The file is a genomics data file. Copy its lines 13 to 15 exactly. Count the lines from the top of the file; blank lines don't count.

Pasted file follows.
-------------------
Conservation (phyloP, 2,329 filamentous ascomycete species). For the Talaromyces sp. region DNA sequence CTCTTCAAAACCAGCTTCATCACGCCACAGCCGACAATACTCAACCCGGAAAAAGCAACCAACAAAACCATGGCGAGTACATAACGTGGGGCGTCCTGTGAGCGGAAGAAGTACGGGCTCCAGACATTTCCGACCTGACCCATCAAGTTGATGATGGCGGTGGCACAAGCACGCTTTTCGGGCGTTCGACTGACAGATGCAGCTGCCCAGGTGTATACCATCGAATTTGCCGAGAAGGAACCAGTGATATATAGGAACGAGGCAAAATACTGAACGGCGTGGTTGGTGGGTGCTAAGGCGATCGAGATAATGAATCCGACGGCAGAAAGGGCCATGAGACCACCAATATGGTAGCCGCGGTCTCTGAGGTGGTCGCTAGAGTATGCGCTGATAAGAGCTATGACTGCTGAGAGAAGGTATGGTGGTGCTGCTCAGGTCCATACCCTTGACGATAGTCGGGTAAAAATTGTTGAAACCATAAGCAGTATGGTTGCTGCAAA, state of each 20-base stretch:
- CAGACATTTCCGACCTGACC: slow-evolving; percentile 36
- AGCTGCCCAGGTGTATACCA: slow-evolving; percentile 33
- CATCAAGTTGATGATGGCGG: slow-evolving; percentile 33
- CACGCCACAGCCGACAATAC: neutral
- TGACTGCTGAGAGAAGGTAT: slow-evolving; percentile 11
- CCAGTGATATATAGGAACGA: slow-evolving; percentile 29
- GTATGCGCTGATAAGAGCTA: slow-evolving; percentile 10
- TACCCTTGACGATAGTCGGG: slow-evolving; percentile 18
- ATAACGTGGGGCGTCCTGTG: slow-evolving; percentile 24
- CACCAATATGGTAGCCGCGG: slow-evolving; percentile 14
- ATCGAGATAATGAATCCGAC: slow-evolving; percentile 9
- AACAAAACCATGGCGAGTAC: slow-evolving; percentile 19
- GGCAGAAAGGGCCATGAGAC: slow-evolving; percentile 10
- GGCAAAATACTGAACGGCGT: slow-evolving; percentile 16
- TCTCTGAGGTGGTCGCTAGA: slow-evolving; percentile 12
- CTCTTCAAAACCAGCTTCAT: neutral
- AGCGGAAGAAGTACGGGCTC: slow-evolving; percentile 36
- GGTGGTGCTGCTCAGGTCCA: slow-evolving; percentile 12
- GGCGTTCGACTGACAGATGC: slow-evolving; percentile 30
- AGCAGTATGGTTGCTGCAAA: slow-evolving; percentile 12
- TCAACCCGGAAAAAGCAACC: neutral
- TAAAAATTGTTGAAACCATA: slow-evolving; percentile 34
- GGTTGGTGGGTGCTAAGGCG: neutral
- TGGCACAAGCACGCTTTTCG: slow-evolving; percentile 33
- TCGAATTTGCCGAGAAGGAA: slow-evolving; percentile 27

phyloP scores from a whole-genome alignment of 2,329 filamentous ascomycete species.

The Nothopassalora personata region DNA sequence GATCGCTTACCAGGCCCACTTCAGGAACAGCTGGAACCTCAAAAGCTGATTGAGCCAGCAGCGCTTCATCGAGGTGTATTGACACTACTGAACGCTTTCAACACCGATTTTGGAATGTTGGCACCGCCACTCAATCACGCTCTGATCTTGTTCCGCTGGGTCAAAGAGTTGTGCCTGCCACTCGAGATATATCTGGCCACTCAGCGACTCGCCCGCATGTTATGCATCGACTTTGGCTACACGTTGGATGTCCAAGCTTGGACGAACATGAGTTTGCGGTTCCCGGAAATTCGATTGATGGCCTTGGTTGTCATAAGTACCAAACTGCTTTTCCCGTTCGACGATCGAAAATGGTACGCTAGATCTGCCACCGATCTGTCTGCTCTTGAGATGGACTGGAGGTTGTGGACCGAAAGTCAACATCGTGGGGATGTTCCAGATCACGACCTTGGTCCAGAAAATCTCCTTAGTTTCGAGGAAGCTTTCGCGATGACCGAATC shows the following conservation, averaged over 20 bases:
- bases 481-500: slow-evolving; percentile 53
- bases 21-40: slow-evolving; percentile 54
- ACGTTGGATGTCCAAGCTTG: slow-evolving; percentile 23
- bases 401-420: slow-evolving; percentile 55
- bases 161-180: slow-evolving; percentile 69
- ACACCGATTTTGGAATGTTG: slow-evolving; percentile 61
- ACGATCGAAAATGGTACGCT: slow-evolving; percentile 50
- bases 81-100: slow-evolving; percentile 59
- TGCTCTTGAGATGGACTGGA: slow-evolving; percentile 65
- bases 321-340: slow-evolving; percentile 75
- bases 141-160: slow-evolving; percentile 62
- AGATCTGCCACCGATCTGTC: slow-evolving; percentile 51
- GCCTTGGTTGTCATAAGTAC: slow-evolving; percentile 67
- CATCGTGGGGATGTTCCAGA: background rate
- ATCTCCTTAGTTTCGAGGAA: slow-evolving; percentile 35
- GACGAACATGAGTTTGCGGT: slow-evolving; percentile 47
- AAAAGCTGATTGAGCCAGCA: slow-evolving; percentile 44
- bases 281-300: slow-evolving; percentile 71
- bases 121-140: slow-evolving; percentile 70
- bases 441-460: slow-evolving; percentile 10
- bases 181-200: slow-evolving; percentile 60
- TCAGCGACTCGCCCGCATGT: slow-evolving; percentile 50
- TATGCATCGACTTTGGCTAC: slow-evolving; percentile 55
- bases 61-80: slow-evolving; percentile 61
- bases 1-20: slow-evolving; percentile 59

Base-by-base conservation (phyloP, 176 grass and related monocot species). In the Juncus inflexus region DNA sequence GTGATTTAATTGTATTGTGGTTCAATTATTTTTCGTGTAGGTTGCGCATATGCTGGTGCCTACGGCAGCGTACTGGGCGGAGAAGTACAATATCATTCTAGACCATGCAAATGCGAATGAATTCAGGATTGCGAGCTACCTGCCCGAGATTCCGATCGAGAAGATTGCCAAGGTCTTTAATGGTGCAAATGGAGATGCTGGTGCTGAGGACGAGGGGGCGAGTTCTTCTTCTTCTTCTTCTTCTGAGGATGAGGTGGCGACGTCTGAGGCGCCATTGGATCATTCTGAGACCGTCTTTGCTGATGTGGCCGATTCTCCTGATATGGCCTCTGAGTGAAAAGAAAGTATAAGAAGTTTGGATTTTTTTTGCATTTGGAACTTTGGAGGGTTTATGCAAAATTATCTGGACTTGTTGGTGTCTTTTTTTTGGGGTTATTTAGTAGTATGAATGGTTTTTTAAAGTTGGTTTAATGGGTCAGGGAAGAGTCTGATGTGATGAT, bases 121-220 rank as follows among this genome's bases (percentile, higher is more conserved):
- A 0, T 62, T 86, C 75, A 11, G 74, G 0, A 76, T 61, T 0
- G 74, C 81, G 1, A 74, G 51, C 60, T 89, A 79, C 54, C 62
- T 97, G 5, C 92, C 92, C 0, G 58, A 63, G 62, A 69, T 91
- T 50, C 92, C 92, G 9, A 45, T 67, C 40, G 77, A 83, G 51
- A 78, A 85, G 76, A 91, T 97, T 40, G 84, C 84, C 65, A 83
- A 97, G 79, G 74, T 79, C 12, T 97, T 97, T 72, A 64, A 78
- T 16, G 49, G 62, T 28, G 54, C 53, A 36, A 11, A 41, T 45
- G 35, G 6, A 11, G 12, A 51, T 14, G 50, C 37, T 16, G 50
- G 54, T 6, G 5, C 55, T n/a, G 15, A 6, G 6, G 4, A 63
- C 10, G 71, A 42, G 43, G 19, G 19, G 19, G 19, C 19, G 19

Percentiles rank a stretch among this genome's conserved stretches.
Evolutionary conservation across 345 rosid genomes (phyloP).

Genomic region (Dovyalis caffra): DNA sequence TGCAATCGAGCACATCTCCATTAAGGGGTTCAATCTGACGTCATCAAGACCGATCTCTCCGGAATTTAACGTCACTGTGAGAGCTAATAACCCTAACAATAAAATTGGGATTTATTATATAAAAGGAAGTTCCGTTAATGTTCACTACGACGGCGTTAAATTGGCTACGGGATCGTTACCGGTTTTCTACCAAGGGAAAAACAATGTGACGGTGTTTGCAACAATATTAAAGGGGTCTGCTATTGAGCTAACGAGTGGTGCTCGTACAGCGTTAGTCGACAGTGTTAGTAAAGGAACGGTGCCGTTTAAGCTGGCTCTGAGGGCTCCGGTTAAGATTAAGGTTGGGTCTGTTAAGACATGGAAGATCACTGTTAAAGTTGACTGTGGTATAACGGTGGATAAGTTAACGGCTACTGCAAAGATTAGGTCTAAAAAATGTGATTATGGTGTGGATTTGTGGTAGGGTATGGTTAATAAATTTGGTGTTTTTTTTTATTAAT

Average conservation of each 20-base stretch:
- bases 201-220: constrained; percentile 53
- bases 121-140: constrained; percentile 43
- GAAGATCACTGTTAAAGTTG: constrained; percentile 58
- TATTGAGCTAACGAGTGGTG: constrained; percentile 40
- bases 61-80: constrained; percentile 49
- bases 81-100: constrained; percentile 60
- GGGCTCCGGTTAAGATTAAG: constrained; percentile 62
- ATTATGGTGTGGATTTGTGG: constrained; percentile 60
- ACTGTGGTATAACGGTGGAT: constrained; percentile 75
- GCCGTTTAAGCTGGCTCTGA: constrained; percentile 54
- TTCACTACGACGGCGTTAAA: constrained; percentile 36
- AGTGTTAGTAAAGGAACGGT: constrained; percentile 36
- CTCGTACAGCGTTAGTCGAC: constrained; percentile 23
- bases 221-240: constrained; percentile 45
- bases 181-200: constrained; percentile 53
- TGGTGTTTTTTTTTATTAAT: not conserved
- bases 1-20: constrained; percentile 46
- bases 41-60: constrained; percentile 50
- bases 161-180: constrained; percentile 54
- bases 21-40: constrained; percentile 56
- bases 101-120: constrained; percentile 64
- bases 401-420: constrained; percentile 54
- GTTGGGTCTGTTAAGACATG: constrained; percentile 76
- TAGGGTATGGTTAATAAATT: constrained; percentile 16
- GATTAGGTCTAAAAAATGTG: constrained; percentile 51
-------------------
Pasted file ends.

- AACAAAACCATGGCGAGTAC: slow-evolving; percentile 19
- GGCAGAAAGGGCCATGAGAC: slow-evolving; percentile 10
- GGCAAAATACTGAACGGCGT: slow-evolving; percentile 16